On February 28, 2008, Plaintiff filed a Bivens action pro se in the United States District Court for the District of Columbia. Plaintiff's original complaint sought relief for alleged violations of his rights under the Fourth, Fifth, Eighth, and Fourteenth Amendments, naming as defendants various federal officials, including the Bureau of Prisons, then-Bureau Director Harley Lappin, Regional Director Kim White, Warden Stansberry, Administrator McClintock, and Butner Correctional Officer Richard Holt ("Officer Holt"). After dismissing a number of these claims on jurisdictional and sovereign immunity grounds, the district court transferred Plaintiff's remaining claims against Warden Stansberry, Administrator McClintock, and Officer Holt to the United States District Court for the Eastern District of North Carolina. Scinto v. Fed. Bureau of Prisons, 608 F.Supp.2d 4, 10 (D.D.C.), aff'd, 352 F.App'x 448 (D.C. Cir. 2009). Following a second appeal in this Circuit, Plaintiff successfully amended his complaint to include additional Eighth Amendment claims against defendants Dr. Phillip and Butner Correctional Officer Lawrence Coor ("Officer Coor"). Scinto v. Stansberry, 507 F.App'x 311 (4th Cir. 2013) (per curiam). Cross-motions for summary judgment followed and, on September 9, 2014, the district court denied Plaintiff's motion for summary judgment and granted summary judgment to the defendants on each of Plaintiff's claims.

         Plaintiff appeals only three of the claims dismissed on summary judgment, each arising under the Eighth Amendment. These include: (1) Plaintiff's claim against Dr. Phillip for allegedly denying Plaintiff insulin to treat his diabetes; (2) Plaintiff's claims against Dr. Phillip and Administrator McClintock for allegedly failing to provide aid in a medical emergency; and (3) Plaintiff's claim against Warden Stansberry for her alleged failure to provide Plaintiff with a diabetic diet during Plaintiff's incarceration in administrative segregation (the "Special Housing Unit"). We address the facts relevant to each claim below.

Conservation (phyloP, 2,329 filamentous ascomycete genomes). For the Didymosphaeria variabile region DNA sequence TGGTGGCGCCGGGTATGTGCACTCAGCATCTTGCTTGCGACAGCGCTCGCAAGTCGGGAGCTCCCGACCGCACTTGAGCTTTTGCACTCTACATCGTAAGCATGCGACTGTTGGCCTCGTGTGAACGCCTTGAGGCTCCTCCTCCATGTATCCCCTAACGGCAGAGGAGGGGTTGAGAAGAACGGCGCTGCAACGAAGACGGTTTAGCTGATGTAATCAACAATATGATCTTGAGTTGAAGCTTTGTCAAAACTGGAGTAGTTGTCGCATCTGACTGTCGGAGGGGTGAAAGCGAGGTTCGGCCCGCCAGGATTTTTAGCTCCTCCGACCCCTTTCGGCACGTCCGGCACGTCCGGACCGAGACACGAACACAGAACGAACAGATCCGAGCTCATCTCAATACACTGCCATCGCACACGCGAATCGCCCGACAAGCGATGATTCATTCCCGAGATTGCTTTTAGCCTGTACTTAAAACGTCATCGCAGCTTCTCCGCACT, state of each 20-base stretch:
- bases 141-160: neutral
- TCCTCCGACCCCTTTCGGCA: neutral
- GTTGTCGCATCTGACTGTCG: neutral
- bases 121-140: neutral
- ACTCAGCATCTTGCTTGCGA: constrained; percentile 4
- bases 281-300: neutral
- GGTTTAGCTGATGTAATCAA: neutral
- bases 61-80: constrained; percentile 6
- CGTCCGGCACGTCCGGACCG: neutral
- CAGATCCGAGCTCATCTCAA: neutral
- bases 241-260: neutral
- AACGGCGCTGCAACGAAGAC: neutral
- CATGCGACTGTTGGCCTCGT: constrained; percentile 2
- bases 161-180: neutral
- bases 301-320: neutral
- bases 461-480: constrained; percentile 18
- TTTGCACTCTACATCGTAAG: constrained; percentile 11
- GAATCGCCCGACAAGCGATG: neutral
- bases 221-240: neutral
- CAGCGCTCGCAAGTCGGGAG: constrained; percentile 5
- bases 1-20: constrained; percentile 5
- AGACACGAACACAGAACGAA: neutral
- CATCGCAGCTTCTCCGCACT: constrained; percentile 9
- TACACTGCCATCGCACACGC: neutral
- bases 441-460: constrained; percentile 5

III.

         "We review the district court's grant of summary judgment de novo, viewing the facts and the reasonable inferences therefrom in the light most favorable to the nonmoving party." Bonds v. Leavitt, 629 F.3d 369, 380 (4th Cir. 2011). Summary judgment must be granted "if the movant shows that there is no genuine dispute as to any material fact and the movant is entitled to judgment as a matter of law." Fed.R.Civ.P. 56(a). To survive summary judgment, "there must be evidence on which the ...